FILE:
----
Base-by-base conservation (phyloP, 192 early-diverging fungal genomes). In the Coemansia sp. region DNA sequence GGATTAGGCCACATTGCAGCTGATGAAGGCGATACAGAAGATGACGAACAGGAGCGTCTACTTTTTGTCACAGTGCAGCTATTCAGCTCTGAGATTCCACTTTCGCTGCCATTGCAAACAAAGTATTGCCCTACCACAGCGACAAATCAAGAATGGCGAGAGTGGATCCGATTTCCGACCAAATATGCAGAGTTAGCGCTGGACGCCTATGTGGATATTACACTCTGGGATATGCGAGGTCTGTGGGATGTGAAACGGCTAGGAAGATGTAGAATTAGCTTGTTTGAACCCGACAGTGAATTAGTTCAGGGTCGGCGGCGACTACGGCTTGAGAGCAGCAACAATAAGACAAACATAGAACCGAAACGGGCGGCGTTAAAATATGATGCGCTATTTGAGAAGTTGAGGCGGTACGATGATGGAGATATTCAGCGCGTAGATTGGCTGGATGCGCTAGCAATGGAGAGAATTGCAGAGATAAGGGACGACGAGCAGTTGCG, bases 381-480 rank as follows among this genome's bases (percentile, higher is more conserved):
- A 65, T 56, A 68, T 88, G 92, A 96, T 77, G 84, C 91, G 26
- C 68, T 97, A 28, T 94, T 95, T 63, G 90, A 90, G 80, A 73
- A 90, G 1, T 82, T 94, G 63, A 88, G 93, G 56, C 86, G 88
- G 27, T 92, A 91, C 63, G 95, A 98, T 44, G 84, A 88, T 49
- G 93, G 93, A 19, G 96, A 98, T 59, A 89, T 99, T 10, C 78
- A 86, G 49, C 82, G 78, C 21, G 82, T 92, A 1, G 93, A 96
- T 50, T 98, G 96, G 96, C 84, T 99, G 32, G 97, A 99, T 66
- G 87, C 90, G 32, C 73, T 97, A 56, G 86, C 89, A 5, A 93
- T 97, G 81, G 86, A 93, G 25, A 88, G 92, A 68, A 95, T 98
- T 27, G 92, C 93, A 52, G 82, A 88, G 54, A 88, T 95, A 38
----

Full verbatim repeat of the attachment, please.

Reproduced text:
Base-by-base conservation (phyloP, 192 early-diverging fungal genomes). In the Coemansia sp. region DNA sequence GGATTAGGCCACATTGCAGCTGATGAAGGCGATACAGAAGATGACGAACAGGAGCGTCTACTTTTTGTCACAGTGCAGCTATTCAGCTCTGAGATTCCACTTTCGCTGCCATTGCAAACAAAGTATTGCCCTACCACAGCGACAAATCAAGAATGGCGAGAGTGGATCCGATTTCCGACCAAATATGCAGAGTTAGCGCTGGACGCCTATGTGGATATTACACTCTGGGATATGCGAGGTCTGTGGGATGTGAAACGGCTAGGAAGATGTAGAATTAGCTTGTTTGAACCCGACAGTGAATTAGTTCAGGGTCGGCGGCGACTACGGCTTGAGAGCAGCAACAATAAGACAAACATAGAACCGAAACGGGCGGCGTTAAAATATGATGCGCTATTTGAGAAGTTGAGGCGGTACGATGATGGAGATATTCAGCGCGTAGATTGGCTGGATGCGCTAGCAATGGAGAGAATTGCAGAGATAAGGGACGACGAGCAGTTGCG, bases 381-480 rank as follows among this genome's bases (percentile, higher is more conserved):
- A 65, T 56, A 68, T 88, G 92, A 96, T 77, G 84, C 91, G 26
- C 68, T 97, A 28, T 94, T 95, T 63, G 90, A 90, G 80, A 73
- A 90, G 1, T 82, T 94, G 63, A 88, G 93, G 56, C 86, G 88
- G 27, T 92, A 91, C 63, G 95, A 98, T 44, G 84, A 88, T 49
- G 93, G 93, A 19, G 96, A 98, T 59, A 89, T 99, T 10, C 78
- A 86, G 49, C 82, G 78, C 21, G 82, T 92, A 1, G 93, A 96
- T 50, T 98, G 96, G 96, C 84, T 99, G 32, G 97, A 99, T 66
- G 87, C 90, G 32, C 73, T 97, A 56, G 86, C 89, A 5, A 93
- T 97, G 81, G 86, A 93, G 25, A 88, G 92, A 68, A 95, T 98
- T 27, G 92, C 93, A 52, G 82, A 88, G 54, A 88, T 95, A 38